Here’s a SpaceX waltz you won’t see every day.
A fun (and acrobatic) video by astronauts on the International Space Station reveals the lighter side of space travel as the fly in formation in SpaceX spacesuits while preparing to return to Earth.
The new video, shared by European Space Agency astronaut Matthias Maurer, shows the four astronauts of the Crew-3 mission by NASA and SpaceX as they took a break while checking their spacesuits last week. The video is set to the music of “The Blue Danube” waltz by Johann Strauss II and shows the astronauts performing intricate choreography as they sail by each other in weightlessness.
“In case anyone is wondering how astronauts check their spacesuits,” Maurer wrote as he shared the video on Twitter† “We call this the ‘suit fit waltz.’ I think I might miss microgravity and these antics with @Astro_Raja† @AstroMarshburn & Kayla.”
Strauss’ “Blue Danube” waltz has a long history of being set to spaceflight antics. In the 1968 science fiction film “2001: A Space Odyssey,” director Stanley Kubrick paired the music with a space plane trip to a space station to show the intricate ballet of spaceflight.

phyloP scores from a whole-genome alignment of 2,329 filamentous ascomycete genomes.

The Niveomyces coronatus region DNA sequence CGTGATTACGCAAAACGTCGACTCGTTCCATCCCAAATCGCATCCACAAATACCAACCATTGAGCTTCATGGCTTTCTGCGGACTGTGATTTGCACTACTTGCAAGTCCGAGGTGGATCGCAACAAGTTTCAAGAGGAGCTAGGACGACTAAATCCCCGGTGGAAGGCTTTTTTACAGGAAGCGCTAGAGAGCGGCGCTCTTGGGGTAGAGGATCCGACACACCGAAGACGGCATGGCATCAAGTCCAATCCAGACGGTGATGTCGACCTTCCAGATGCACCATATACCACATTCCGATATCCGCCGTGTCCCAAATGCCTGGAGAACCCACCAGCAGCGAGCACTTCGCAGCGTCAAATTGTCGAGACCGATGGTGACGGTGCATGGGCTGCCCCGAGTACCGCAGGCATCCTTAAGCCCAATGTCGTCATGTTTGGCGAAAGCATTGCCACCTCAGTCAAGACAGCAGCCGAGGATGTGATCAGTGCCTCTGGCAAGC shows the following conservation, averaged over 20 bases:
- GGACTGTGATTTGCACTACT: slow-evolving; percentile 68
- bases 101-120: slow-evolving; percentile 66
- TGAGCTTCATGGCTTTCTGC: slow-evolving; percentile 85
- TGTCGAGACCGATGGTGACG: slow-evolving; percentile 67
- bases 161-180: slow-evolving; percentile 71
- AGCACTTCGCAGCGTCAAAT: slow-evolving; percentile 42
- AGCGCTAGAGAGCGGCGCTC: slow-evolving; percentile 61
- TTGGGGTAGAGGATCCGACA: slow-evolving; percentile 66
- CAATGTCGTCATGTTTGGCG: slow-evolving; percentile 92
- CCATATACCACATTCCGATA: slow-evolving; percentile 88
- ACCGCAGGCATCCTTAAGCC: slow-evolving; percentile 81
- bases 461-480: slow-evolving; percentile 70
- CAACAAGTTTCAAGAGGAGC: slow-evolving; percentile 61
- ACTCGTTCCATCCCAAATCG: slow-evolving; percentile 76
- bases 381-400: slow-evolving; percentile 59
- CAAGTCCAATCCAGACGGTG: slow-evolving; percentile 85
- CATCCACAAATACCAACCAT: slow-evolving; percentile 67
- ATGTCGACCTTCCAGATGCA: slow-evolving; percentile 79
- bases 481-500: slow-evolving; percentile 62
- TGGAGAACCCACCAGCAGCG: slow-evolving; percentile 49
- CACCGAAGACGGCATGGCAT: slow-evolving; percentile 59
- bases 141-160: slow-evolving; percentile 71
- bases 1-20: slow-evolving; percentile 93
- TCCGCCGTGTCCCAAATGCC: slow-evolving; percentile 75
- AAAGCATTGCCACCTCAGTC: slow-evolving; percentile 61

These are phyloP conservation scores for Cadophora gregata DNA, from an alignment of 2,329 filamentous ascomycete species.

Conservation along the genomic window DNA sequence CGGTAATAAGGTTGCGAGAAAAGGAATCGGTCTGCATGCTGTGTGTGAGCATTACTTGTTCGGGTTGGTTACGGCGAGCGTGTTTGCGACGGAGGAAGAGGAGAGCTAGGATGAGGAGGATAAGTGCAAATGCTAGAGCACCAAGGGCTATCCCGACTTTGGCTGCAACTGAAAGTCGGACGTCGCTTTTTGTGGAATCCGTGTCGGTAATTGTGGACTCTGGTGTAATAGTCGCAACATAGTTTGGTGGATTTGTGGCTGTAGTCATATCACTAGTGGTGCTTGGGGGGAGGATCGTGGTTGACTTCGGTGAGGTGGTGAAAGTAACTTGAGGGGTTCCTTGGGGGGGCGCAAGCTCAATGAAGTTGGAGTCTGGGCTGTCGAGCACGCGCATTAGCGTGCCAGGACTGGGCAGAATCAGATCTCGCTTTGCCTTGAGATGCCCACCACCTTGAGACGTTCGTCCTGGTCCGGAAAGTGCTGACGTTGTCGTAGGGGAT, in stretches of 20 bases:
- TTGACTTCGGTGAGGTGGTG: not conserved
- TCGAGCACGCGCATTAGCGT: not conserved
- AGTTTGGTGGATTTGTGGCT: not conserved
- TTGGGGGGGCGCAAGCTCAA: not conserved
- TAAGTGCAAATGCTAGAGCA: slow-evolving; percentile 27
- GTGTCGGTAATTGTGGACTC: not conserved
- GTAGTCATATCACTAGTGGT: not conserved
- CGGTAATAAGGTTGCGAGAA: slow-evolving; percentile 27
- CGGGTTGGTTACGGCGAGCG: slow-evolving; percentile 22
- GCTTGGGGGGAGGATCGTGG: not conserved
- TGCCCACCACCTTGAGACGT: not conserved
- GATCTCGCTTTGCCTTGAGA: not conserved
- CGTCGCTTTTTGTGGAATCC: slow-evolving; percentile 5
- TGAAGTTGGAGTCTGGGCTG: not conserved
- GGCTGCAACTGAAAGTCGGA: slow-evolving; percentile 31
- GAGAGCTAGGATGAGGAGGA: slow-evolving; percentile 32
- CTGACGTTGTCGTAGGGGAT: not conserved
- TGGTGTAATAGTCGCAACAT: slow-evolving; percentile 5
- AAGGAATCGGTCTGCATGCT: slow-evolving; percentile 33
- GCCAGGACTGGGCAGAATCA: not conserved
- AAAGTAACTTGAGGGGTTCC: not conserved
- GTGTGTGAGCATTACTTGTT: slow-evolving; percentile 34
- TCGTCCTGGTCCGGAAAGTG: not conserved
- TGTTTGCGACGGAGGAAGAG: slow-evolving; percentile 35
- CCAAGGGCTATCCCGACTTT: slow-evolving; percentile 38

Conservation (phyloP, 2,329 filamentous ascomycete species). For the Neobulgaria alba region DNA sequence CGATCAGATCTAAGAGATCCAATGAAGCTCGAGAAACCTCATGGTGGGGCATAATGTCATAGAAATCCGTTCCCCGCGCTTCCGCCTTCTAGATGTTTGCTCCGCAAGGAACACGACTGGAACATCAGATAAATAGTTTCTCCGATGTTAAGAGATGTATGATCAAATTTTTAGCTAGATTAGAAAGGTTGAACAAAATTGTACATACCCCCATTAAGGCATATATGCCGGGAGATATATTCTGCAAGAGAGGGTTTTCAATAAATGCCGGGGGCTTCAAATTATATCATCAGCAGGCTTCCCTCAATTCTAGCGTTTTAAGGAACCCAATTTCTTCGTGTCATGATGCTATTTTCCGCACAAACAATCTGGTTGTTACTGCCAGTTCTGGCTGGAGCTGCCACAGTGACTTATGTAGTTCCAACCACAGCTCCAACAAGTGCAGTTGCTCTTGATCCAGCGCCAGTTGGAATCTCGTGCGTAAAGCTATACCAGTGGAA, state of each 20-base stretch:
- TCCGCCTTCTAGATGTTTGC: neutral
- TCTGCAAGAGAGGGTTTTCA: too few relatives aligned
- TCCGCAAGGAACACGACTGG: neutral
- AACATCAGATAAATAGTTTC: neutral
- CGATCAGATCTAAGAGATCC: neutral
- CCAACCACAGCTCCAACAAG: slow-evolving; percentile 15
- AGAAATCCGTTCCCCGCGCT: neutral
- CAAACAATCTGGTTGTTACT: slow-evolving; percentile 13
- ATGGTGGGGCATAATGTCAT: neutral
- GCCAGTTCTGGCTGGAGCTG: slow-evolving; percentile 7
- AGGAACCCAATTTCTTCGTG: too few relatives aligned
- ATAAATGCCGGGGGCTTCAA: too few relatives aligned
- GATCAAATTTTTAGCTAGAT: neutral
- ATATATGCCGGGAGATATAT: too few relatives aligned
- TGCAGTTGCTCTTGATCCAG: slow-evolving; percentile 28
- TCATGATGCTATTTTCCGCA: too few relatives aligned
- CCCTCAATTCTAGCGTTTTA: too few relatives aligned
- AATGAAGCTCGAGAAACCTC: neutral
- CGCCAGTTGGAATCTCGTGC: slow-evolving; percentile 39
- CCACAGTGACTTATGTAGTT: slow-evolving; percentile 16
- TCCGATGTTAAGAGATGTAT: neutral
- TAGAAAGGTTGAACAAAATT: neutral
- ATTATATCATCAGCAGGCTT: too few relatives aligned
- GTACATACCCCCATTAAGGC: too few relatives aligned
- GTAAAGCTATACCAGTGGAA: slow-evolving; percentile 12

And in a more humorous approach, Homer Simpson floated gracefully through a space shuttle while chasing potato chips in the 1994 episode Deep Space Homer as Strauss’ iconic tune played in the background.
The Crew-3 astronauts apparently held a photo session in their SpaceX suits, too, snapping a portrait while in a wheel formation†
Maurer and his Crew-3 crewmates — NASA astronauts Raja Chari, Thomas Marshburn and Kayla Barron — returned to Earth May 6 on SpaceX’s Dragon Endurance to end a six-month mission to the International Space Station. The astronauts spent 176 days in space and splashed down off the coast of Tampa, Florida to cap their spaceflight.
The Crew-3 astronauts returned to Earth just over a week after SpaceX launched another crew to the space station for NASA. That mission, called Crew-4, launched three NASA astronauts and one European astronaut to the station on April 27 to start their own six-month trip.